The station increased its broadcasting hours greatly, diversified its programming, sent recording patrols into the bush and saw its audience growing rapidly.

“We opened the station up to let people air their views and the response was overwhelming,” Jackson said.

“The news was straight down the middle, but our current affairs and audience participation programs offered a variety of views.

“On one program, Kibung bilong wirelesss, we would use material from cassette tapes people would send us as well as broadcasting their letters.

“At one point we were getting over 1,000 letters a month from listeners, often on political and social issues.”


One of the announcers who worked at Radio Bougainville at that time, Sam Bena (pictured, top left) is still on air as a member of the team at New Dawn FM. He has been involved in broadcasting as an announcer for more than 45 years

Radio Bougainville initially broadcast for 21 hour a week, which within three years had increased to 81 hours a week.

The station provided features on education, council news, health, agriculture and political education. Through Toktok Save vital local information was provided such as weather forecasts, copra and cocoa prices, land for lease and information that people wanted to communicate with each other.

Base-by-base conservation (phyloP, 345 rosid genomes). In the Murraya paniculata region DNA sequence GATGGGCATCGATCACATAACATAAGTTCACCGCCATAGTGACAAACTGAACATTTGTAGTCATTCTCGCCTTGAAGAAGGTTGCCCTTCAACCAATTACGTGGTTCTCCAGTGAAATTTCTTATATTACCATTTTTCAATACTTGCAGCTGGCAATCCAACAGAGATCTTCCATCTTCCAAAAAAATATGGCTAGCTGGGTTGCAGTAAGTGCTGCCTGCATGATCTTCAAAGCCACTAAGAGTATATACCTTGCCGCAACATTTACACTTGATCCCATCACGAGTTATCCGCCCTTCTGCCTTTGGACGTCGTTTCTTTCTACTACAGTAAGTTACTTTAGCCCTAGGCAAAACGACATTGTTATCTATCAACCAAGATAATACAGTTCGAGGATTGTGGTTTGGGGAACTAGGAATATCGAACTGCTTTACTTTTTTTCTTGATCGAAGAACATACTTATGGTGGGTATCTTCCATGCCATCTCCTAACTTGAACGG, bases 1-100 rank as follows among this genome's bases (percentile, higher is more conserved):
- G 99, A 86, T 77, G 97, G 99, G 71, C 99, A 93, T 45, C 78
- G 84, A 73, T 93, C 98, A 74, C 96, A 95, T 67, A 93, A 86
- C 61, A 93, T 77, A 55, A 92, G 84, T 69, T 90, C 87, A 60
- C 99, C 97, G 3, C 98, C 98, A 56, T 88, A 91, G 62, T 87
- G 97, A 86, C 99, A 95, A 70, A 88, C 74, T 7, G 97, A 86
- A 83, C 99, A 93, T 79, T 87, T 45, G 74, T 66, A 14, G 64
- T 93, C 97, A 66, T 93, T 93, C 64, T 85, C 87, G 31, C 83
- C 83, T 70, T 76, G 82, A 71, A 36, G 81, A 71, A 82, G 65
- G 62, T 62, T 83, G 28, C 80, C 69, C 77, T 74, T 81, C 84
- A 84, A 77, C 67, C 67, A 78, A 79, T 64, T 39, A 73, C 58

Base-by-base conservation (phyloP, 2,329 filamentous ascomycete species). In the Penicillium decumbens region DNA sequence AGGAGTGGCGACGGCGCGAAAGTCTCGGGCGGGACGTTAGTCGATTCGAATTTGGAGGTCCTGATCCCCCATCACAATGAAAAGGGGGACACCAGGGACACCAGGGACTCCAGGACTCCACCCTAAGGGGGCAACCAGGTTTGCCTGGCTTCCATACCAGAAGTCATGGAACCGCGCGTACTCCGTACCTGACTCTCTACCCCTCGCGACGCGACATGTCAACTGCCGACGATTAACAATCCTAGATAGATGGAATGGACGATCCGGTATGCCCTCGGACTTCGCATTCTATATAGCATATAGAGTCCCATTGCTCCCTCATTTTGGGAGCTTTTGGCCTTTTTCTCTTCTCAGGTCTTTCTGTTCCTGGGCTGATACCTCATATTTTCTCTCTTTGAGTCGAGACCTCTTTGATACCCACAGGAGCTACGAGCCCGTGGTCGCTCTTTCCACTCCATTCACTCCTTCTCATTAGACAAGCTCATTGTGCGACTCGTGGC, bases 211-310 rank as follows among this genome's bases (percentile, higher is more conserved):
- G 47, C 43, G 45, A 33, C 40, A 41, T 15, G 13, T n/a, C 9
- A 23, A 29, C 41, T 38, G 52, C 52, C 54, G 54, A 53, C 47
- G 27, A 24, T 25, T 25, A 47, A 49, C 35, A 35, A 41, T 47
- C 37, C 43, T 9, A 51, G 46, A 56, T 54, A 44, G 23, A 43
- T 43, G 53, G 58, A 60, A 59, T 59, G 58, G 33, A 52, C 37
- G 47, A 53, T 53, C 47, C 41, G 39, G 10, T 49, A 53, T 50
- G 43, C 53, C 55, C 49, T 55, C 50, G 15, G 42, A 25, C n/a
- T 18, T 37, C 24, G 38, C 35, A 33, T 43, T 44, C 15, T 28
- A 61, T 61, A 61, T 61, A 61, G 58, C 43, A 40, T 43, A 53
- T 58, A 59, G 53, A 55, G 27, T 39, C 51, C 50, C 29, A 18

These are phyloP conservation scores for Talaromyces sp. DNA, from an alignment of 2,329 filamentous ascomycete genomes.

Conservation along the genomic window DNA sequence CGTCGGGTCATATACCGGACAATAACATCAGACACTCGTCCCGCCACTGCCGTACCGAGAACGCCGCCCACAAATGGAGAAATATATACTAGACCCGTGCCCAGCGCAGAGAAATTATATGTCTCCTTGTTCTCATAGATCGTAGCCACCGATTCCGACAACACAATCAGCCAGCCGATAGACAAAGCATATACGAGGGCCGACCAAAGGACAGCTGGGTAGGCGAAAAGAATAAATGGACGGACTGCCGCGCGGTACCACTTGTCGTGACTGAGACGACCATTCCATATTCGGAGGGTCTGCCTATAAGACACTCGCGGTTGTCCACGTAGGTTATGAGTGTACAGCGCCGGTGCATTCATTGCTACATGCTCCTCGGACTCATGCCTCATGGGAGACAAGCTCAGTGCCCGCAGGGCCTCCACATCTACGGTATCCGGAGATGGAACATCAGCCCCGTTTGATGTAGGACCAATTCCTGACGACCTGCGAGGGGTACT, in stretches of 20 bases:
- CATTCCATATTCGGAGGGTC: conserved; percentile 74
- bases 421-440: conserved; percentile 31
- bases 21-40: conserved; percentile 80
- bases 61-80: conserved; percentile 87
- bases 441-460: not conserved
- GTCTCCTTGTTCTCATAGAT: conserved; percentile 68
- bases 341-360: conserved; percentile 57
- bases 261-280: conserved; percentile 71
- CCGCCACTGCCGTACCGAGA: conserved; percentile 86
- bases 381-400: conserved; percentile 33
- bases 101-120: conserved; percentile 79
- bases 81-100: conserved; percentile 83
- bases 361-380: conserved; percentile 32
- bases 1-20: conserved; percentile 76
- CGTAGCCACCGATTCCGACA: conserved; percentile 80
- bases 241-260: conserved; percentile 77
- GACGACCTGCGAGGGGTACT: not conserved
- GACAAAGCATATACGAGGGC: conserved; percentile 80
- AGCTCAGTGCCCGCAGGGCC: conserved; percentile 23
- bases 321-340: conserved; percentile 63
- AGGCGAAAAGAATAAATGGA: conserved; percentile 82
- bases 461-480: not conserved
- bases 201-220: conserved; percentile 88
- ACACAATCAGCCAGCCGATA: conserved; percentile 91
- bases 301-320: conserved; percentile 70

Music was also an important part of the Radio Bougainville’s content and programs included Bougainville traditional music, string bands, hymn & choral requests, listeners’ requests, South Seas music, march with the band, latest releases and plenty of country music.

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Reborn Arawa Bulletin gathers pace

538-arawa-bulletin-issue-6-coverBy Ishmael Palipal

The Arawa Bulletin, a monthly magazine designed and produced entirely in Arawa Town of central Bougainville, has just recently published its 6th issue.

The most recent issue, entitled Bougainville’s March towards Referendum, is reflective and outlines some of the important events that took place last year in central Bougainville.

Two of the main events covered are the Aropa Airport re-opening and the Bougainville’s new ship MV Chebu. The middle page is colored with a pictorial of PNG Games in Lae, in which Team AROB placed fourth overall.